Insync is the most feature-rich Google Drive desktop client available out there. It works reliably, and provides solid Linux support for the latest distribution releases. It is also the best way to use OneDrive on Linux and services like Dropbox.

Unfortunately, it is not FOSS, and you need to purchase a subscription (a one-time fee of $39 or lower — depends on the offer) per cloud account to use it on your desktop.

However, it is easy to install and offers neat integration options with the file managers like Nautilus, Dolphin, and others.

insync file manager integration

While the GUI makes it an easy-to-use option, you can also use it in the headless mode (with a server subscription).

Insync provides a 7-day free trial period. You can read our Insync review before deciding to try it out.

✔️ Easy to set up and use
✔️ Proper cloud app experience
✔️ Offline access
❌ Neither free nor open source
❌ Costs money per Google account (but no recurring payment)

Your pick?

I'll be honest in saying that there is no proper desktop tool for Google Drive on Linux.

It’s totally disappointing that Google hasn’t yet come forward with an official Google Drive client for Linux, despite the growing popularity of Linux. Until it does, these alternatives are all we have, even if they are nowhere close to the experience of a native desktop application.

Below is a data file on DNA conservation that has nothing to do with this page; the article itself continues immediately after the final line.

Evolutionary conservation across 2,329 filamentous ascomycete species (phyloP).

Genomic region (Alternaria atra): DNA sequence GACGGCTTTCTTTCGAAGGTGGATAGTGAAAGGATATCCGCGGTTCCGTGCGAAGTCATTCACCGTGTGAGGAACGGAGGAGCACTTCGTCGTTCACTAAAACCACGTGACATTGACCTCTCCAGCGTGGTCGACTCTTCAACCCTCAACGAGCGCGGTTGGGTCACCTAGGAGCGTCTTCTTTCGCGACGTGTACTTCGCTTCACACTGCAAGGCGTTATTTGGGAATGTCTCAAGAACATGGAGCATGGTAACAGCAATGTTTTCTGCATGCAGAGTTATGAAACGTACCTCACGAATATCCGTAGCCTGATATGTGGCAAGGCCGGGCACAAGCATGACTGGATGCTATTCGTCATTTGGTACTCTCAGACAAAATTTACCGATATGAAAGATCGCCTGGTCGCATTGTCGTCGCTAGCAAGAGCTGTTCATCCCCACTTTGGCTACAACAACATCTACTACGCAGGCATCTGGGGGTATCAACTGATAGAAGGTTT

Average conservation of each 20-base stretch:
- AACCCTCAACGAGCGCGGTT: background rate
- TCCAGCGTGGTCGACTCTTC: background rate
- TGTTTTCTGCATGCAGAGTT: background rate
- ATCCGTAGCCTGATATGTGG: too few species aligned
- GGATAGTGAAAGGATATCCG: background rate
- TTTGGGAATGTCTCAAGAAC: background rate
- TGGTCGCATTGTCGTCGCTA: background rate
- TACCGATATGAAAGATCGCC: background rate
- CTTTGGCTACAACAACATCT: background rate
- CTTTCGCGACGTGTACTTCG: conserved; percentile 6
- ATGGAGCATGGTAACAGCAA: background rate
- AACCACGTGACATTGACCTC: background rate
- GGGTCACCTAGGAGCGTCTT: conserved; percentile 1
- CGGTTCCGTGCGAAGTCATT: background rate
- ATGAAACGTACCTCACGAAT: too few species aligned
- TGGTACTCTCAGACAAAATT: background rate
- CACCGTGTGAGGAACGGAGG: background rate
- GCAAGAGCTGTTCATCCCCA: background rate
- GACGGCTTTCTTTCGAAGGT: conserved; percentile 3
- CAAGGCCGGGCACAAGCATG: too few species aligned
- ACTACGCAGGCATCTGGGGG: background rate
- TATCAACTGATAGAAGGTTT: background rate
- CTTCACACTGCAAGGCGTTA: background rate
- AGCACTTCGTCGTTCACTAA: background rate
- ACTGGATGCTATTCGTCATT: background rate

Speaking of alternatives, there are many other free cloud storage services and some of them even provide native Linux clients like Mega, Internxt, and pCloud.

Top 10 Best Free Cloud Storage Services for Linux
Which cloud service is the best for Linux? Check out this list of free cloud storage services that you can use in Linux.

💬 How do you use Google Drive on Linux? Let me know your thoughts in the comments below.

About the author
Ankush Das

Ankush Das

A passionate technophile who also happens to be a Computer Science graduate. You will usually see cats dancing to the beautiful tunes sung by him.